The Court of Appeal decision in Re Legend International Resorts  2 HKLRD 192 had caused many to doubt if provisional liquidators appointed in Hong Kong could play a restructuring role at all. Twelve years later, in Re China Solar Energy Holdings  HKCFI 555, Harris J has clarified that provisional liquidators need to be appointed on such conventional grounds as asset preservation. But where the circumstances warrant it, the provisional liquidators may be given restructuring powers and may pursue the company’s restructuring exercise to fruition.
The China Solar facts and decision
China Solar Energy Holdings Limited (“Company”) was incorporated in Bermuda and listed on the Hong Kong Stock Exchange (“HKSE”), but trading in the Company’s shares had been suspended since August 2013.
Since January 2015 the Company had given in various stages of the delisting procedure because of the Company’s failure to comply with the listing requirements. In August 2015, on the Company’s application, provisional liquidators (“PLs”) were appointed to the Company on the basis that the PLs were needed to: (a) safeguard the Company’s assets (including the Company’s listing status) which were in jeopardy, and (b) investigate certain suspicious transactions entered into by the Company.
The PLs’ terms of appointment included a power to pursue the Company’s restructuring. Thus from the outset, the PLs intended to procure a restructuring with a view to the Company resuming the trading of its shares. Together with a potential investor, the PLs had been working on various re-listing proposals to be submitted to HKSE.
In February 2017, however, the petitioner (a shareholder of the Company), who in fact supported the Company’s application for provisional liquidation and intended to invest in the Company’s restructuring, applied to the court to remove the PLs. The petitioner argued that, because the PLs had finished their asset preservation tasks, the PLs primary remaining role would be to pursue the Company’s restructuring. That, according to the petitioner, would not be permissible under Legend because Legend held that provisional liquidation must be for the purpose of a winding-up, and not for the purpose of avoiding a winding-up. A successful restructuring of the Company would avoid a winding-up.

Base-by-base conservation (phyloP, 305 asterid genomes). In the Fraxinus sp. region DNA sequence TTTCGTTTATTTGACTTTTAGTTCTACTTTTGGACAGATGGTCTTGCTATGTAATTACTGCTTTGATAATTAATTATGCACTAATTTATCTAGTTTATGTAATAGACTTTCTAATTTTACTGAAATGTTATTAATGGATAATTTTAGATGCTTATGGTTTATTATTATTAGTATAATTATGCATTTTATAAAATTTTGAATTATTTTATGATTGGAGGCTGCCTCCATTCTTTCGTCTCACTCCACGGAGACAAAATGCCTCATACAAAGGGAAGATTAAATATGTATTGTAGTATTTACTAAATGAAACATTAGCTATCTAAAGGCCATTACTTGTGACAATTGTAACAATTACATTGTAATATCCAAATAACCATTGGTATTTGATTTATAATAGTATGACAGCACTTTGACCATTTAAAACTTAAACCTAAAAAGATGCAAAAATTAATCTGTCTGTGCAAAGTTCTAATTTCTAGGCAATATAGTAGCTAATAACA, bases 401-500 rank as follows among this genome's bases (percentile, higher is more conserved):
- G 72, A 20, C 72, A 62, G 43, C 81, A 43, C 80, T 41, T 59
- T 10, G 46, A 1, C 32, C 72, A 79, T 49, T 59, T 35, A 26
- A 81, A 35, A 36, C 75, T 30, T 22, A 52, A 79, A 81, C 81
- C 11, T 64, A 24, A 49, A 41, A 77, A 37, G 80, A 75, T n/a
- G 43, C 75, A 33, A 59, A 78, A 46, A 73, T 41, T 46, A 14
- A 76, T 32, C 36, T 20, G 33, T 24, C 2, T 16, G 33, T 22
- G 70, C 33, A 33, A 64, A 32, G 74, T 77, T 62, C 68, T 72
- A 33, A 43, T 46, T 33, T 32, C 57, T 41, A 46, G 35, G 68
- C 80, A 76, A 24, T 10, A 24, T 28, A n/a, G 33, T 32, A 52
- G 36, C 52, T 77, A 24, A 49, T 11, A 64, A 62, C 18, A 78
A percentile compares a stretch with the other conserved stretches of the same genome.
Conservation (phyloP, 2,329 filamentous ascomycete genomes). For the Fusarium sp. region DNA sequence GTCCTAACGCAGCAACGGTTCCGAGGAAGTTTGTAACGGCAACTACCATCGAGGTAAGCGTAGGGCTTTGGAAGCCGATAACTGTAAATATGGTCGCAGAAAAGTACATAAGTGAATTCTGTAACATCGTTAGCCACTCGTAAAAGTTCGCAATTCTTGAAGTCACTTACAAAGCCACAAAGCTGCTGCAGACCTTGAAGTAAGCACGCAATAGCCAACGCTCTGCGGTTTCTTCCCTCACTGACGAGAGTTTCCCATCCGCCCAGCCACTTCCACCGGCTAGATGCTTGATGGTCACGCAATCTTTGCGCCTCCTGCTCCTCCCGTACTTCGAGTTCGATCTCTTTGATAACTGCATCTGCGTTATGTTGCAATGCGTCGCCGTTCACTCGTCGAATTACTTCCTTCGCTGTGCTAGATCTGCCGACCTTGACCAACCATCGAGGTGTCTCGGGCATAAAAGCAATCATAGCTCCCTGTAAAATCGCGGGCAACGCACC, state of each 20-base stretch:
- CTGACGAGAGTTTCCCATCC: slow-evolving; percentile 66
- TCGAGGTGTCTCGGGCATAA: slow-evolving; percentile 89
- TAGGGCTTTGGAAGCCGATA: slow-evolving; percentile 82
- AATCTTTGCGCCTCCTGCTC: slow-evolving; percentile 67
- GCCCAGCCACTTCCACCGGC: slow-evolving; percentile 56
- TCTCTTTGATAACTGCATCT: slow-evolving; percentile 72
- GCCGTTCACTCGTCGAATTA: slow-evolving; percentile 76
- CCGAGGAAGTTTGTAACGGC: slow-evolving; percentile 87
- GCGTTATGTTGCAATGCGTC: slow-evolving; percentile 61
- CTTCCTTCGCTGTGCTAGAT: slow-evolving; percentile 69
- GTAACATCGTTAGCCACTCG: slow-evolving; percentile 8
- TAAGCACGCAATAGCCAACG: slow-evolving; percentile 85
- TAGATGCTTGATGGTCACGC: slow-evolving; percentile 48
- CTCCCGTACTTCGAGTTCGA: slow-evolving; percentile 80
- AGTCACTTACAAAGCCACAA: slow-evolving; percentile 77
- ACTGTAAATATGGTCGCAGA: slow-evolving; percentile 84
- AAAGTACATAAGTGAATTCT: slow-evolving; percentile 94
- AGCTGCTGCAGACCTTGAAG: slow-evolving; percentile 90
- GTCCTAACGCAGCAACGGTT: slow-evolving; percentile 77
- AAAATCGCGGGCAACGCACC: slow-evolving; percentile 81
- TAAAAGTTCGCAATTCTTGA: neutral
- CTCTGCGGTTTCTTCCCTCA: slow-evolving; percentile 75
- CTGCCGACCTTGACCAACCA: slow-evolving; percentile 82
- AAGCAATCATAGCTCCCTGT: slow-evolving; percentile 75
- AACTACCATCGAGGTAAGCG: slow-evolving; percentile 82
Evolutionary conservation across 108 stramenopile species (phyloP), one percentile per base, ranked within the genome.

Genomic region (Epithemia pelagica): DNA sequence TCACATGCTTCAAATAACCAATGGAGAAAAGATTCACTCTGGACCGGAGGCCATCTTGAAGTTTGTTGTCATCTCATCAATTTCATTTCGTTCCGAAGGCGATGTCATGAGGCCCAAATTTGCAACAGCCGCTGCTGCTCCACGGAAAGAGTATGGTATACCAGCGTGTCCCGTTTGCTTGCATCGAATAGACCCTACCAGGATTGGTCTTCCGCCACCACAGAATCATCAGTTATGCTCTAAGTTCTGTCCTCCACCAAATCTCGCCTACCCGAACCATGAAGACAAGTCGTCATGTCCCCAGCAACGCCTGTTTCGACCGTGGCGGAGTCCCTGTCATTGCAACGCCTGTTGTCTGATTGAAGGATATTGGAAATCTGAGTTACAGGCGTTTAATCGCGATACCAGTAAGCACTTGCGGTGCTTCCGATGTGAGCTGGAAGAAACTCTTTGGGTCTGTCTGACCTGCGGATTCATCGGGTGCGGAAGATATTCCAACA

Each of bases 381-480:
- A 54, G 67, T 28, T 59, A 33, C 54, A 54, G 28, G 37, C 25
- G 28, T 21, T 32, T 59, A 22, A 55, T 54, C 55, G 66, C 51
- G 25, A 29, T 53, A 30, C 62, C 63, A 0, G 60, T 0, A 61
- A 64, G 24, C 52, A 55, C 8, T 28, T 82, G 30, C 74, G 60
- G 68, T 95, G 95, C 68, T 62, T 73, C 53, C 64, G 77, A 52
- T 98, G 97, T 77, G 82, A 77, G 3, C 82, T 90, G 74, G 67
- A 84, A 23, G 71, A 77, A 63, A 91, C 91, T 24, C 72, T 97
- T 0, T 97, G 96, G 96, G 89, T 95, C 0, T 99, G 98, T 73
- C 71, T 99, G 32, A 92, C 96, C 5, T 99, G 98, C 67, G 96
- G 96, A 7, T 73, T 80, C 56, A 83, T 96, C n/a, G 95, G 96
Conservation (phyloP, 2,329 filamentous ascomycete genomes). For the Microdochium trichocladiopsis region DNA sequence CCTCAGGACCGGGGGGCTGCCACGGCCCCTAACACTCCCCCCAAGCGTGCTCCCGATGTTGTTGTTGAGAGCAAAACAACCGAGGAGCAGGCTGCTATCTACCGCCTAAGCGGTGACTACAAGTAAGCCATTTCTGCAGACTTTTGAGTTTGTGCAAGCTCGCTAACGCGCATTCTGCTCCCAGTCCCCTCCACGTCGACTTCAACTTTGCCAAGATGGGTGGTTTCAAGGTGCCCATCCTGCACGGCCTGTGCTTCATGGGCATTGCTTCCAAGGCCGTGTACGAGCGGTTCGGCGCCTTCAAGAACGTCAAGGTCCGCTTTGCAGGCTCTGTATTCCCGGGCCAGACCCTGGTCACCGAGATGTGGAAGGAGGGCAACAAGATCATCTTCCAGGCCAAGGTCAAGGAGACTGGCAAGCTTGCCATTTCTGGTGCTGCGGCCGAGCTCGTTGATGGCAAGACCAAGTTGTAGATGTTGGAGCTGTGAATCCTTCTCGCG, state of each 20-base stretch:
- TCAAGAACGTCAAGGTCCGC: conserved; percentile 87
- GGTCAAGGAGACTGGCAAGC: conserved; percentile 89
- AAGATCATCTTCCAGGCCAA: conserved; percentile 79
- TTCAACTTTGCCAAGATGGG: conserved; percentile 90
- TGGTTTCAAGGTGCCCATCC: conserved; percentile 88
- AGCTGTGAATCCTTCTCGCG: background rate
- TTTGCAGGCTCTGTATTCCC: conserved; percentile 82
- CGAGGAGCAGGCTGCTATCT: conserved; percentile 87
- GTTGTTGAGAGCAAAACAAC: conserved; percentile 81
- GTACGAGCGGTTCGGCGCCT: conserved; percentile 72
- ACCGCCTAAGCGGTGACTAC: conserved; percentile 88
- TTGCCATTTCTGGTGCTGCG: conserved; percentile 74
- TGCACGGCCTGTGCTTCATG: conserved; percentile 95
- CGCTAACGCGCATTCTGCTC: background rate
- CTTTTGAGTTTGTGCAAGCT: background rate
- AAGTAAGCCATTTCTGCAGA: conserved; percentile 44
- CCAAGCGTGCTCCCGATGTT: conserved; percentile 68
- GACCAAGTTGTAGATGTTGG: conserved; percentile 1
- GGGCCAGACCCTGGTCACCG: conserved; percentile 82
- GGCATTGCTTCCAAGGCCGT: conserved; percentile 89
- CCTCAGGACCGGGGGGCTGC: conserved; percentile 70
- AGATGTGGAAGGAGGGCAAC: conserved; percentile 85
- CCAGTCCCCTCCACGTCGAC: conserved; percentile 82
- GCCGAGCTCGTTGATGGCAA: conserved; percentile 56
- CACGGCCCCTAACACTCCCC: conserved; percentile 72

Harris J dismissed the petitioner’s application. His Lordship reasoned and explained the effect of Legend as follows. The court may appoint provisional liquidators only on conventional grounds, such as the need to preserve the company’s assets. In other words, provisional liquidators may not be appointed solely for the purpose of restructuring. Where the circumstances so warrant, however, the provisional liquidators may be given restructuring powers. The provisional liquidators will be permitted complete the company’s restructuring, even if they have completed their other tasks, such as asset preservation. Terminating the provisional liquidators just because their remaining primary task concerns restructuring would be detrimental to the creditors’ collective interest. This would not be consistent with the statutory purpose underlying the appointment of provisional liquidators.
This decision is a much welcome clarification of Legend. For practitioners, the decision stands for the following propositions:
1. The Hong Kong court may appoint provisional liquidators only on conventional grounds, such as asset preservation and investigation.
2. In the right circumstances (such as the existence of strong creditor support), provisional liquidators may be given powers to restructure the company’s business and indebtedness.
3. Provisional liquidators with restructuring powers may focus on restructuring even if they have completed their tasks for which they were appointed.
4. Thus the Hong Kong provisional liquidation regime may sometimes help a foreign company achieve a restructuring, as the facts in China Solar demonstrate.
DVC members involved in this case are:
John Scott SC for the Company
Patrick Chong for an investor